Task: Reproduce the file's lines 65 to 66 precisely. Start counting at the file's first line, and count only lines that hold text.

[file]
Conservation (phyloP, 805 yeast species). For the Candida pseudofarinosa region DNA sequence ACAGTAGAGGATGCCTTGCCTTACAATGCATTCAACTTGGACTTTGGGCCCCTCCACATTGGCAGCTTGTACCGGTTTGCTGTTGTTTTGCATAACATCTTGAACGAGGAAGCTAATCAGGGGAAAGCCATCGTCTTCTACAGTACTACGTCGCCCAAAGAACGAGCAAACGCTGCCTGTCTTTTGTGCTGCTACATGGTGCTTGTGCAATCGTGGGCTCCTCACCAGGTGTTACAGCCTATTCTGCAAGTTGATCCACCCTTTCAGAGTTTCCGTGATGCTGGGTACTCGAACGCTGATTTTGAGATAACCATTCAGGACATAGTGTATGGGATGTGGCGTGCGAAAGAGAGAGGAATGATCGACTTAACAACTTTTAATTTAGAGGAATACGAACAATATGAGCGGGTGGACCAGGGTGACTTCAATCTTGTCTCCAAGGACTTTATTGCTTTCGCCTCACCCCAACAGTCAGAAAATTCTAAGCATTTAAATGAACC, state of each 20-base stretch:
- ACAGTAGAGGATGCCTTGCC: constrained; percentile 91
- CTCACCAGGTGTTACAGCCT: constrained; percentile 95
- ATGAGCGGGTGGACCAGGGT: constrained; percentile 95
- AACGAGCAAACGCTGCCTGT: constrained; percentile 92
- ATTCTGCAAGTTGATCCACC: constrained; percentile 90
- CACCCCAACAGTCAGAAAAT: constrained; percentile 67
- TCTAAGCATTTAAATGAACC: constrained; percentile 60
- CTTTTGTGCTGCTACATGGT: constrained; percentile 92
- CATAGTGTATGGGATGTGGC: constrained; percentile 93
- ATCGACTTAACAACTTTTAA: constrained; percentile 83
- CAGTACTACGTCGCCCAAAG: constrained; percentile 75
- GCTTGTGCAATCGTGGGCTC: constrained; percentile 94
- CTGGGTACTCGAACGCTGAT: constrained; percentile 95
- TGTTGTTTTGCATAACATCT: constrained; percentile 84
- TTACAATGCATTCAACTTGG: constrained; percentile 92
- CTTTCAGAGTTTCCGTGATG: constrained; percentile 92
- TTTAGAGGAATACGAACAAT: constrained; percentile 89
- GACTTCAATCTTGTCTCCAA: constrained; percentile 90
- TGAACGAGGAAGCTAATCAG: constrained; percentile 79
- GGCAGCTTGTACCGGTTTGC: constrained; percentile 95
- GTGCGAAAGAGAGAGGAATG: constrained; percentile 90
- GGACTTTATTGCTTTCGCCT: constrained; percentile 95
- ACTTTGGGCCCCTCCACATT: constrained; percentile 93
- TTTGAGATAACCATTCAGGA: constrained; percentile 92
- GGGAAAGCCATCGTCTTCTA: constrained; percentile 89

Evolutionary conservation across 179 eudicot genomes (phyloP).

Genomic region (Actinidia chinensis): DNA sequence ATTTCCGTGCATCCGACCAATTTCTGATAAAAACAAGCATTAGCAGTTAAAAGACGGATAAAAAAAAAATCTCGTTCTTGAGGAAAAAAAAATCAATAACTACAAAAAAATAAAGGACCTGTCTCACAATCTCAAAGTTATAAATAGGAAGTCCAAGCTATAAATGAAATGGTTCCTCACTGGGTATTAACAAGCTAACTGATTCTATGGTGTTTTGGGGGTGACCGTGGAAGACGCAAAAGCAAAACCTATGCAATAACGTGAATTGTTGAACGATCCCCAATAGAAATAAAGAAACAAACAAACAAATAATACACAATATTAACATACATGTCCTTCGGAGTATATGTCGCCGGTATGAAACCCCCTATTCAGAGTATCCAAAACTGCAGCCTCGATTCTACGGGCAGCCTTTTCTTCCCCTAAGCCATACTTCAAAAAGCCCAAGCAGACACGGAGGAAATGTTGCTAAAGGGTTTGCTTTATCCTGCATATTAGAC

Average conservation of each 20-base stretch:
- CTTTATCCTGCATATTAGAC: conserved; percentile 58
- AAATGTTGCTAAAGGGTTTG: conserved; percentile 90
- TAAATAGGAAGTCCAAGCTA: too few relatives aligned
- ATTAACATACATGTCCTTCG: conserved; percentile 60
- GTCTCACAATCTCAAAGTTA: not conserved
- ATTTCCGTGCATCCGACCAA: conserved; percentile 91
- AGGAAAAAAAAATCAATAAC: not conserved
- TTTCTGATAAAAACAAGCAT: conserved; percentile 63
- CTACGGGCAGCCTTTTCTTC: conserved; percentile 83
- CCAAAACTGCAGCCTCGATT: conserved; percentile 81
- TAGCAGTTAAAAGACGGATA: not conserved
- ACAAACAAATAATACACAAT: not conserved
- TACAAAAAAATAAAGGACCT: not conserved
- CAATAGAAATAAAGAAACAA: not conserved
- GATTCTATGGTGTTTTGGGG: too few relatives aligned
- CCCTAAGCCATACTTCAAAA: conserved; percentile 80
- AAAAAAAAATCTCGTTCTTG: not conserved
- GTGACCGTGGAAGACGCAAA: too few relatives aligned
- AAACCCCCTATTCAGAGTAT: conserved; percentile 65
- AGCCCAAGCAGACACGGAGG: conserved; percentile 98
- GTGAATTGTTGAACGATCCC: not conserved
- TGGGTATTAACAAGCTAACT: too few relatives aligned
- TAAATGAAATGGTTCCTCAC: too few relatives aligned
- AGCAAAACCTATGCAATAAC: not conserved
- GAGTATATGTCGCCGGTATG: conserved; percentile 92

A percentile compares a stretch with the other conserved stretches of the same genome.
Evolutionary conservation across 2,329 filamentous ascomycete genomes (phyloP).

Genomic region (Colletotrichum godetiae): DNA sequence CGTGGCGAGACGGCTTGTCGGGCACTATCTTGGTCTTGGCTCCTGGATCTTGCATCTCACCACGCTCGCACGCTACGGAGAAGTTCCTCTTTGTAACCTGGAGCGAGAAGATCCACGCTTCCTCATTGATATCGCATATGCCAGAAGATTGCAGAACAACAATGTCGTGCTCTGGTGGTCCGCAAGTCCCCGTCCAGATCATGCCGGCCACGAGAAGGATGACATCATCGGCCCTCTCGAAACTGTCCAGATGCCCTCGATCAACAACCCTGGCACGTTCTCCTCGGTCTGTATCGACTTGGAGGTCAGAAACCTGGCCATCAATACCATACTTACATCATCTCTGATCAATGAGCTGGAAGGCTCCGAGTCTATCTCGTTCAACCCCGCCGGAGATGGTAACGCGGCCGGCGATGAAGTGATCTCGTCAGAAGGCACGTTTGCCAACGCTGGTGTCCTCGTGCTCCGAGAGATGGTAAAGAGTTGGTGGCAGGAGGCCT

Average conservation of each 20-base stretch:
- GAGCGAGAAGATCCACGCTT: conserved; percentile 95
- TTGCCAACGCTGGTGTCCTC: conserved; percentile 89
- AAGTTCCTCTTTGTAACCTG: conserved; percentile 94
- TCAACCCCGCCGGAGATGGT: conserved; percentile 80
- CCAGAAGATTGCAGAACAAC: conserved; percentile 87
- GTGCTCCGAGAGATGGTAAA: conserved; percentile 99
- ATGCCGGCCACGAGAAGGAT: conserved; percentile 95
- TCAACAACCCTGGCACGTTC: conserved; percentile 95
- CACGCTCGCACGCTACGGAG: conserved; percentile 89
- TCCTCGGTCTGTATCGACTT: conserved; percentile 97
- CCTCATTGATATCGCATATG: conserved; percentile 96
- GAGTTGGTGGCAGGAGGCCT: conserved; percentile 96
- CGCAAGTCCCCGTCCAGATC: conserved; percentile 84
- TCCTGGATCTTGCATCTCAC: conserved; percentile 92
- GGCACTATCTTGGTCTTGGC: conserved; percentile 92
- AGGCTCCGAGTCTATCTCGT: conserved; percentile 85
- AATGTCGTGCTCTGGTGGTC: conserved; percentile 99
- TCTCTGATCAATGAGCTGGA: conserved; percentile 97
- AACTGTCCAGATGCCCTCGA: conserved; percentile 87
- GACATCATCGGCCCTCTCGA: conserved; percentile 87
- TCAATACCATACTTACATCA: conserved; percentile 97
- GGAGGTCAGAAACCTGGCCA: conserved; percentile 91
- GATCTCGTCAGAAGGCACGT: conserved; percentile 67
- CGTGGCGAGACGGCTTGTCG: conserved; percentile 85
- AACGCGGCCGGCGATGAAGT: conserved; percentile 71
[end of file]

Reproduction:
- ATGCCGGCCACGAGAAGGAT: conserved; percentile 95
- TCAACAACCCTGGCACGTTC: conserved; percentile 95